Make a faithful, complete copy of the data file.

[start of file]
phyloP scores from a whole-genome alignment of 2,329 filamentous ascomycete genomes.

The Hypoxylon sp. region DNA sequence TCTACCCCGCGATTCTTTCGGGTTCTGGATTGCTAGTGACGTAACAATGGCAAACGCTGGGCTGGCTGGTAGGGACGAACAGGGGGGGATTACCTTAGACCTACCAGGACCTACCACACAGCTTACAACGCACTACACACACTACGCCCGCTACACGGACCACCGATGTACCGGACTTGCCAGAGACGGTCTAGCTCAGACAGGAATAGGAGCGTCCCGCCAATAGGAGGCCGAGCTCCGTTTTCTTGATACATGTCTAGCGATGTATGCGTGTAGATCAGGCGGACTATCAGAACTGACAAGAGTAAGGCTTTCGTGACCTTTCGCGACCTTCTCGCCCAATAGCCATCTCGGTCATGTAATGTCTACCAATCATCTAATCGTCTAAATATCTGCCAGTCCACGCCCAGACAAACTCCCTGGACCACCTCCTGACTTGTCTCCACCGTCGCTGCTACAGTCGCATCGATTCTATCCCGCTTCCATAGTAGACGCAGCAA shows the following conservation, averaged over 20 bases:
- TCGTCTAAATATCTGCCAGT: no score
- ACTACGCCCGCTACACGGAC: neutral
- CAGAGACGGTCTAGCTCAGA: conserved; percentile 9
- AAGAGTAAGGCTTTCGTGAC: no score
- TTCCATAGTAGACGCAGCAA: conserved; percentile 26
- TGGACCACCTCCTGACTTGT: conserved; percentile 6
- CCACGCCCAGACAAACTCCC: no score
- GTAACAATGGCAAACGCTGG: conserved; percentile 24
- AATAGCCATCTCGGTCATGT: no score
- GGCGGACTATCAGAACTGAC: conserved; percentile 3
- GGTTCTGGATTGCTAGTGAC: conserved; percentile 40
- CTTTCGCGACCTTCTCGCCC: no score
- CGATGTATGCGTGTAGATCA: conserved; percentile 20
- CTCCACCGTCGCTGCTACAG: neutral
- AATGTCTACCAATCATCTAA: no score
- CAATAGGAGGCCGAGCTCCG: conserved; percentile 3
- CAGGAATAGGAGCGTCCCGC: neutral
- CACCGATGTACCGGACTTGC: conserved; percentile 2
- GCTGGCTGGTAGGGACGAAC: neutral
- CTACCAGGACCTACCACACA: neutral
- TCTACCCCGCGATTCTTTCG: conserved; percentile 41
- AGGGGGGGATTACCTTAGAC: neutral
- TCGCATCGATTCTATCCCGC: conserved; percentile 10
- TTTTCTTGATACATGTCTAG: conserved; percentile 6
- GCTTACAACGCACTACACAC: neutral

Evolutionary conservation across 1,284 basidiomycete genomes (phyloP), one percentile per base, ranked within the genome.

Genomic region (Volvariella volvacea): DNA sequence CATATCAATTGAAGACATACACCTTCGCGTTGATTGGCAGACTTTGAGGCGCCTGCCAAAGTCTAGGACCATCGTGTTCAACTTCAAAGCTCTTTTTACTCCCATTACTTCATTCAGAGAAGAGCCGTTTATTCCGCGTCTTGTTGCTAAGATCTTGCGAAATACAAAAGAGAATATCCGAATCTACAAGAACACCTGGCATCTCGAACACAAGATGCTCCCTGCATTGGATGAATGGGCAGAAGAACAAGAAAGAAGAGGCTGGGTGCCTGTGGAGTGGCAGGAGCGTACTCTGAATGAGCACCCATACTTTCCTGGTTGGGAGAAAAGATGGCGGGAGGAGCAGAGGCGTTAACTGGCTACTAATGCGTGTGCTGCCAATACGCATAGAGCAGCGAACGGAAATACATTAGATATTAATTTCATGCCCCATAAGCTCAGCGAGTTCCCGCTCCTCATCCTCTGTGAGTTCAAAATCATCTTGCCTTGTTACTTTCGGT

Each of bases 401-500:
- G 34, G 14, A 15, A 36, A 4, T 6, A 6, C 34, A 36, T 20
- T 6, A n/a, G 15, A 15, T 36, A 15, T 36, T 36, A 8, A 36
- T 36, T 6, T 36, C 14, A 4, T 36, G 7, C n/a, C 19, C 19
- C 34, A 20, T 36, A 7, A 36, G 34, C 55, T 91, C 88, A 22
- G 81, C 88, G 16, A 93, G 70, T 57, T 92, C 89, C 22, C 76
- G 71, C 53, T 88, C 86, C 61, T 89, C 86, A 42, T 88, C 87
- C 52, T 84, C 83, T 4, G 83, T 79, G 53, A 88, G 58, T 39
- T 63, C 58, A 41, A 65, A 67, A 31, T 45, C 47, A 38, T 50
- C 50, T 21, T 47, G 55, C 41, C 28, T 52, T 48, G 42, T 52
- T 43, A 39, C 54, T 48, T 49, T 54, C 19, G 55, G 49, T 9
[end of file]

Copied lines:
phyloP scores from a whole-genome alignment of 2,329 filamentous ascomycete genomes.

The Hypoxylon sp. region DNA sequence TCTACCCCGCGATTCTTTCGGGTTCTGGATTGCTAGTGACGTAACAATGGCAAACGCTGGGCTGGCTGGTAGGGACGAACAGGGGGGGATTACCTTAGACCTACCAGGACCTACCACACAGCTTACAACGCACTACACACACTACGCCCGCTACACGGACCACCGATGTACCGGACTTGCCAGAGACGGTCTAGCTCAGACAGGAATAGGAGCGTCCCGCCAATAGGAGGCCGAGCTCCGTTTTCTTGATACATGTCTAGCGATGTATGCGTGTAGATCAGGCGGACTATCAGAACTGACAAGAGTAAGGCTTTCGTGACCTTTCGCGACCTTCTCGCCCAATAGCCATCTCGGTCATGTAATGTCTACCAATCATCTAATCGTCTAAATATCTGCCAGTCCACGCCCAGACAAACTCCCTGGACCACCTCCTGACTTGTCTCCACCGTCGCTGCTACAGTCGCATCGATTCTATCCCGCTTCCATAGTAGACGCAGCAA shows the following conservation, averaged over 20 bases:
- TCGTCTAAATATCTGCCAGT: no score
- ACTACGCCCGCTACACGGAC: neutral
- CAGAGACGGTCTAGCTCAGA: conserved; percentile 9
- AAGAGTAAGGCTTTCGTGAC: no score
- TTCCATAGTAGACGCAGCAA: conserved; percentile 26
- TGGACCACCTCCTGACTTGT: conserved; percentile 6
- CCACGCCCAGACAAACTCCC: no score
- GTAACAATGGCAAACGCTGG: conserved; percentile 24
- AATAGCCATCTCGGTCATGT: no score
- GGCGGACTATCAGAACTGAC: conserved; percentile 3
- GGTTCTGGATTGCTAGTGAC: conserved; percentile 40
- CTTTCGCGACCTTCTCGCCC: no score
- CGATGTATGCGTGTAGATCA: conserved; percentile 20
- CTCCACCGTCGCTGCTACAG: neutral
- AATGTCTACCAATCATCTAA: no score
- CAATAGGAGGCCGAGCTCCG: conserved; percentile 3
- CAGGAATAGGAGCGTCCCGC: neutral
- CACCGATGTACCGGACTTGC: conserved; percentile 2
- GCTGGCTGGTAGGGACGAAC: neutral
- CTACCAGGACCTACCACACA: neutral
- TCTACCCCGCGATTCTTTCG: conserved; percentile 41
- AGGGGGGGATTACCTTAGAC: neutral
- TCGCATCGATTCTATCCCGC: conserved; percentile 10
- TTTTCTTGATACATGTCTAG: conserved; percentile 6
- GCTTACAACGCACTACACAC: neutral

Evolutionary conservation across 1,284 basidiomycete genomes (phyloP), one percentile per base, ranked within the genome.

Genomic region (Volvariella volvacea): DNA sequence CATATCAATTGAAGACATACACCTTCGCGTTGATTGGCAGACTTTGAGGCGCCTGCCAAAGTCTAGGACCATCGTGTTCAACTTCAAAGCTCTTTTTACTCCCATTACTTCATTCAGAGAAGAGCCGTTTATTCCGCGTCTTGTTGCTAAGATCTTGCGAAATACAAAAGAGAATATCCGAATCTACAAGAACACCTGGCATCTCGAACACAAGATGCTCCCTGCATTGGATGAATGGGCAGAAGAACAAGAAAGAAGAGGCTGGGTGCCTGTGGAGTGGCAGGAGCGTACTCTGAATGAGCACCCATACTTTCCTGGTTGGGAGAAAAGATGGCGGGAGGAGCAGAGGCGTTAACTGGCTACTAATGCGTGTGCTGCCAATACGCATAGAGCAGCGAACGGAAATACATTAGATATTAATTTCATGCCCCATAAGCTCAGCGAGTTCCCGCTCCTCATCCTCTGTGAGTTCAAAATCATCTTGCCTTGTTACTTTCGGT

Each of bases 401-500:
- G 34, G 14, A 15, A 36, A 4, T 6, A 6, C 34, A 36, T 20
- T 6, A n/a, G 15, A 15, T 36, A 15, T 36, T 36, A 8, A 36
- T 36, T 6, T 36, C 14, A 4, T 36, G 7, C n/a, C 19, C 19
- C 34, A 20, T 36, A 7, A 36, G 34, C 55, T 91, C 88, A 22
- G 81, C 88, G 16, A 93, G 70, T 57, T 92, C 89, C 22, C 76
- G 71, C 53, T 88, C 86, C 61, T 89, C 86, A 42, T 88, C 87
- C 52, T 84, C 83, T 4, G 83, T 79, G 53, A 88, G 58, T 39
- T 63, C 58, A 41, A 65, A 67, A 31, T 45, C 47, A 38, T 50
- C 50, T 21, T 47, G 55, C 41, C 28, T 52, T 48, G 42, T 52
- T 43, A 39, C 54, T 48, T 49, T 54, C 19, G 55, G 49, T 9